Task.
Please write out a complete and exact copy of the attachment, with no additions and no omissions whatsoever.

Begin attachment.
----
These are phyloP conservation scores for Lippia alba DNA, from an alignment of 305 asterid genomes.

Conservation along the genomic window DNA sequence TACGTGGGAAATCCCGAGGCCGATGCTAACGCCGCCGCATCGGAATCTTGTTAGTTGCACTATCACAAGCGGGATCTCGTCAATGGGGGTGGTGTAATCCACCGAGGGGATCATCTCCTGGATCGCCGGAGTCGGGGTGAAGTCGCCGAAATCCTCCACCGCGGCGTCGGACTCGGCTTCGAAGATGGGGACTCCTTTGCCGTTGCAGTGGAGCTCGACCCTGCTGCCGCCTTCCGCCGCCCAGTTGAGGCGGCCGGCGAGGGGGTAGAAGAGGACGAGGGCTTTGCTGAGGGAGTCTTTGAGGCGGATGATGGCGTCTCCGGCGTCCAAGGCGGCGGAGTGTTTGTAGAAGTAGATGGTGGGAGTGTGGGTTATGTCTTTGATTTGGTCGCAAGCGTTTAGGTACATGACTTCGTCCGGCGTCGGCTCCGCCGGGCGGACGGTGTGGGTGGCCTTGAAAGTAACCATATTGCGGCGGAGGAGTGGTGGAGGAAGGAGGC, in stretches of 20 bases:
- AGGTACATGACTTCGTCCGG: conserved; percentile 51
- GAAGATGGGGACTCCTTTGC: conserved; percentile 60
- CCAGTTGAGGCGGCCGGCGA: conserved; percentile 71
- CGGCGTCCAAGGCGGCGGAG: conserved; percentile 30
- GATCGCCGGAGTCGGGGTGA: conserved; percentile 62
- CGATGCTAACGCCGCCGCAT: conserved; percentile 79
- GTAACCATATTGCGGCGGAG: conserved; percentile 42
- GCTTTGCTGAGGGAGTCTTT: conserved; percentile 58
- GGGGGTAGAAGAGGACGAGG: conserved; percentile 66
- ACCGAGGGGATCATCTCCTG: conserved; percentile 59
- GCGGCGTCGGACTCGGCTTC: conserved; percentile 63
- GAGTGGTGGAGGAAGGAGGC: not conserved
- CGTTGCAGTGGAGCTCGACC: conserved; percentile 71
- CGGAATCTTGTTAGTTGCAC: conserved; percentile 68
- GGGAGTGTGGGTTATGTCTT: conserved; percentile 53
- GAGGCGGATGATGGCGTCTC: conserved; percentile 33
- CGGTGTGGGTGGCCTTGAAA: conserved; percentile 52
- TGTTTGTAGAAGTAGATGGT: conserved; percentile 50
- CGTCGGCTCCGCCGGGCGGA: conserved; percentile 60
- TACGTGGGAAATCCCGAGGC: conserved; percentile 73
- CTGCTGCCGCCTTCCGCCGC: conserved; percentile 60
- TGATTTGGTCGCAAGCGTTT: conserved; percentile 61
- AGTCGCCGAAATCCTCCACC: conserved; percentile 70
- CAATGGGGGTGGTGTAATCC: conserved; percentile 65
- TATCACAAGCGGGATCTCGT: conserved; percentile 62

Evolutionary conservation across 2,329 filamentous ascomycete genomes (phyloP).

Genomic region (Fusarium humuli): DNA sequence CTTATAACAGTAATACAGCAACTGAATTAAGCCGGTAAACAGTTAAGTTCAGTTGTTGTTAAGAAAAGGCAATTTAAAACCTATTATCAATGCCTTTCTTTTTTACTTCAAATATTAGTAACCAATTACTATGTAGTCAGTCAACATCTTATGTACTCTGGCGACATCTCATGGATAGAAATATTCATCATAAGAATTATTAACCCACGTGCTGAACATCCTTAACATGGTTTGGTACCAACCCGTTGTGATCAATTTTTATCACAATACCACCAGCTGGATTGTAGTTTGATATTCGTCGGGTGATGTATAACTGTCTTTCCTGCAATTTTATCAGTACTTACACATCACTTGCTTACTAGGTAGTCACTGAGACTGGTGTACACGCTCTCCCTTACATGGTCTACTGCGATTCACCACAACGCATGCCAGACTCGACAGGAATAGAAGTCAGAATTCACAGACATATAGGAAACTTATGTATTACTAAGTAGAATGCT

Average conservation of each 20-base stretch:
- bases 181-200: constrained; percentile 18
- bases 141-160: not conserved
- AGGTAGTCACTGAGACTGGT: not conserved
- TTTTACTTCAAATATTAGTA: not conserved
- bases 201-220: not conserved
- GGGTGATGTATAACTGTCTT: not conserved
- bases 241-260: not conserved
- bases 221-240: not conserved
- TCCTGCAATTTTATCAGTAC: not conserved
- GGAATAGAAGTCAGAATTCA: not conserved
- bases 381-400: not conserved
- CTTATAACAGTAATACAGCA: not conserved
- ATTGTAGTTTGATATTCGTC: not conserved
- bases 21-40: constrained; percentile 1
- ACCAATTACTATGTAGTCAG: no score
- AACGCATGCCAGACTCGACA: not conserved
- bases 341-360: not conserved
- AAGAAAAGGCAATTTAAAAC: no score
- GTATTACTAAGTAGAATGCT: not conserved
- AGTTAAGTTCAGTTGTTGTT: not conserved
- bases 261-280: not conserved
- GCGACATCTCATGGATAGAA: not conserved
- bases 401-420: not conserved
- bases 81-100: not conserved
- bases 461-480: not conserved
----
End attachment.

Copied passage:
These are phyloP conservation scores for Lippia alba DNA, from an alignment of 305 asterid genomes.

Conservation along the genomic window DNA sequence TACGTGGGAAATCCCGAGGCCGATGCTAACGCCGCCGCATCGGAATCTTGTTAGTTGCACTATCACAAGCGGGATCTCGTCAATGGGGGTGGTGTAATCCACCGAGGGGATCATCTCCTGGATCGCCGGAGTCGGGGTGAAGTCGCCGAAATCCTCCACCGCGGCGTCGGACTCGGCTTCGAAGATGGGGACTCCTTTGCCGTTGCAGTGGAGCTCGACCCTGCTGCCGCCTTCCGCCGCCCAGTTGAGGCGGCCGGCGAGGGGGTAGAAGAGGACGAGGGCTTTGCTGAGGGAGTCTTTGAGGCGGATGATGGCGTCTCCGGCGTCCAAGGCGGCGGAGTGTTTGTAGAAGTAGATGGTGGGAGTGTGGGTTATGTCTTTGATTTGGTCGCAAGCGTTTAGGTACATGACTTCGTCCGGCGTCGGCTCCGCCGGGCGGACGGTGTGGGTGGCCTTGAAAGTAACCATATTGCGGCGGAGGAGTGGTGGAGGAAGGAGGC, in stretches of 20 bases:
- AGGTACATGACTTCGTCCGG: conserved; percentile 51
- GAAGATGGGGACTCCTTTGC: conserved; percentile 60
- CCAGTTGAGGCGGCCGGCGA: conserved; percentile 71
- CGGCGTCCAAGGCGGCGGAG: conserved; percentile 30
- GATCGCCGGAGTCGGGGTGA: conserved; percentile 62
- CGATGCTAACGCCGCCGCAT: conserved; percentile 79
- GTAACCATATTGCGGCGGAG: conserved; percentile 42
- GCTTTGCTGAGGGAGTCTTT: conserved; percentile 58
- GGGGGTAGAAGAGGACGAGG: conserved; percentile 66
- ACCGAGGGGATCATCTCCTG: conserved; percentile 59
- GCGGCGTCGGACTCGGCTTC: conserved; percentile 63
- GAGTGGTGGAGGAAGGAGGC: not conserved
- CGTTGCAGTGGAGCTCGACC: conserved; percentile 71
- CGGAATCTTGTTAGTTGCAC: conserved; percentile 68
- GGGAGTGTGGGTTATGTCTT: conserved; percentile 53
- GAGGCGGATGATGGCGTCTC: conserved; percentile 33
- CGGTGTGGGTGGCCTTGAAA: conserved; percentile 52
- TGTTTGTAGAAGTAGATGGT: conserved; percentile 50
- CGTCGGCTCCGCCGGGCGGA: conserved; percentile 60
- TACGTGGGAAATCCCGAGGC: conserved; percentile 73
- CTGCTGCCGCCTTCCGCCGC: conserved; percentile 60
- TGATTTGGTCGCAAGCGTTT: conserved; percentile 61
- AGTCGCCGAAATCCTCCACC: conserved; percentile 70
- CAATGGGGGTGGTGTAATCC: conserved; percentile 65
- TATCACAAGCGGGATCTCGT: conserved; percentile 62

Evolutionary conservation across 2,329 filamentous ascomycete genomes (phyloP).

Genomic region (Fusarium humuli): DNA sequence CTTATAACAGTAATACAGCAACTGAATTAAGCCGGTAAACAGTTAAGTTCAGTTGTTGTTAAGAAAAGGCAATTTAAAACCTATTATCAATGCCTTTCTTTTTTACTTCAAATATTAGTAACCAATTACTATGTAGTCAGTCAACATCTTATGTACTCTGGCGACATCTCATGGATAGAAATATTCATCATAAGAATTATTAACCCACGTGCTGAACATCCTTAACATGGTTTGGTACCAACCCGTTGTGATCAATTTTTATCACAATACCACCAGCTGGATTGTAGTTTGATATTCGTCGGGTGATGTATAACTGTCTTTCCTGCAATTTTATCAGTACTTACACATCACTTGCTTACTAGGTAGTCACTGAGACTGGTGTACACGCTCTCCCTTACATGGTCTACTGCGATTCACCACAACGCATGCCAGACTCGACAGGAATAGAAGTCAGAATTCACAGACATATAGGAAACTTATGTATTACTAAGTAGAATGCT

Average conservation of each 20-base stretch:
- bases 181-200: constrained; percentile 18
- bases 141-160: not conserved
- AGGTAGTCACTGAGACTGGT: not conserved
- TTTTACTTCAAATATTAGTA: not conserved
- bases 201-220: not conserved
- GGGTGATGTATAACTGTCTT: not conserved
- bases 241-260: not conserved
- bases 221-240: not conserved
- TCCTGCAATTTTATCAGTAC: not conserved
- GGAATAGAAGTCAGAATTCA: not conserved
- bases 381-400: not conserved
- CTTATAACAGTAATACAGCA: not conserved
- ATTGTAGTTTGATATTCGTC: not conserved
- bases 21-40: constrained; percentile 1
- ACCAATTACTATGTAGTCAG: no score
- AACGCATGCCAGACTCGACA: not conserved
- bases 341-360: not conserved
- AAGAAAAGGCAATTTAAAAC: no score
- GTATTACTAAGTAGAATGCT: not conserved
- AGTTAAGTTCAGTTGTTGTT: not conserved
- bases 261-280: not conserved
- GCGACATCTCATGGATAGAA: not conserved
- bases 401-420: not conserved
- bases 81-100: not conserved
- bases 461-480: not conserved